Separation won’t work

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Separation won’t work

President Moon Jae-in invited Thursday a few surviving sex slaves from World War II to the Blue House to try to console their battered souls. He asked them if they really welcomed the agreement between the Park Geun-hye and Shinzo Abe governments to close the chapter on the thorny historical issue. We can hardly find fault with the president’s move given the flaws in the deal, as pointed out by a task force that re-examined the agreement from 2015.

The Park Geun-hye administration should have listened to what the victims said and reflected their wishes in the deal if it really respected them. That’s why Moon accused the former government of pushing it through without considering them, their feelings and their positions on any deal.

But the Moon administration also should have taken into account the positions of victims who were not invited to the Blue House. Most of the victims who met with Moon on Thursday were negative about the deal. However, according to a foundation established to put the 2015 agreement into action, 34 out of the 47 survivors at the time received compensation from the foundation. Even if the receipt of the money does not necessarily mean their approval of the deal, the Moon government nevertheless should have asked them if they really endorsed the agreement.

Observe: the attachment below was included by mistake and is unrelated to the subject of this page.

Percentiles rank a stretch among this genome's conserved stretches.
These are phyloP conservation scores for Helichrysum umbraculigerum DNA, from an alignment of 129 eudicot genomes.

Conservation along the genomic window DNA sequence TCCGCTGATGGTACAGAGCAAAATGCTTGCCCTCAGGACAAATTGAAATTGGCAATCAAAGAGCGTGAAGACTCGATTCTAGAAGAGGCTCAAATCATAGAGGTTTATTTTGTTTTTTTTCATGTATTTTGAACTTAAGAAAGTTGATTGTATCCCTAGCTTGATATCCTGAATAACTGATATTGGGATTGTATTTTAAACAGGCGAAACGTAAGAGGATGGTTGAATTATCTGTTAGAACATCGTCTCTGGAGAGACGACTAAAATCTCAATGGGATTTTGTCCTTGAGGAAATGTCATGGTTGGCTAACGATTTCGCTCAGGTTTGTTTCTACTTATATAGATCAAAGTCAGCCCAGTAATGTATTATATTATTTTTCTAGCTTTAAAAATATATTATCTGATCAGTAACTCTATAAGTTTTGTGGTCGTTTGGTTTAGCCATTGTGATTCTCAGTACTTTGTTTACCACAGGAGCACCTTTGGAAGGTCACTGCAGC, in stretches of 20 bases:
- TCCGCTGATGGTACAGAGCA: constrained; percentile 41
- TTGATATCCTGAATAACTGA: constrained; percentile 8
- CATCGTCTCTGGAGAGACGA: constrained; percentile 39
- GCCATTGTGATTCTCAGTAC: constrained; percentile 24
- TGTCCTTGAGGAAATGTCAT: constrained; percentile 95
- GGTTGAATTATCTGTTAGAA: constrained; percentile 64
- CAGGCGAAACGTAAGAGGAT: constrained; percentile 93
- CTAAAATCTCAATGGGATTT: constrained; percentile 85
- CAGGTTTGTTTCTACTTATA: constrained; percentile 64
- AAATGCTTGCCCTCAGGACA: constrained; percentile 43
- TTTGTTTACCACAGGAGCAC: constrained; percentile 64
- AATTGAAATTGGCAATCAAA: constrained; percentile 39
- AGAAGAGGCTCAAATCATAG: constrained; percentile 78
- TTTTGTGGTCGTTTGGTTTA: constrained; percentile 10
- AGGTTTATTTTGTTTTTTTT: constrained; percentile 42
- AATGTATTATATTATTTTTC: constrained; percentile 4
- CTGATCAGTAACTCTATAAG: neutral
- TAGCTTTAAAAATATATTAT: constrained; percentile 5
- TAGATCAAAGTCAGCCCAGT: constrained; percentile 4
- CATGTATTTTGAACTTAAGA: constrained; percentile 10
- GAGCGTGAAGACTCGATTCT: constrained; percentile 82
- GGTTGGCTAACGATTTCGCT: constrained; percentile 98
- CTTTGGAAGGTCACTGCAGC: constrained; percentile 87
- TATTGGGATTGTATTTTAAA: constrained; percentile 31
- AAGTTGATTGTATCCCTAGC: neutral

The “comfort women” issue is certainly one of the major issues between Korea and Japan. But improvement of relations is also important for a better future. The Moon administration wants to separate the sex slave issue from other crucial issues, but that’s wishful thinking. It would be far-fetched for Seoul to expect Tokyo to cooperate on other key issues if Tokyo feels betrayed by Seoul.

Both countries face a common security threat. To cope with the North Korean nuclear threat, we need close cooperation with Japan, particularly now, a month before the PyeongChang Winter Olympics. But Japanese Prime Minister Shinzo Abe is reluctant to come to the games.

If the government insists on scrapping or renegotiating the deal, Seoul-Tokyo relations will get worse. Even if the agreement is not legally binding, a promise is a promise. The government should deal with the issue from a long-term perspective. Japan also does not want to worsen relations. Despite our expectations of a tough reaction, Abe did not mention the issue in his New Year’s address. In other words, he kept a prudent posture. Our government must approach the issue very carefully so as not to wreak havoc on our relations with Japan.

JoongAng Ilbo, Jan. 5, Page 40
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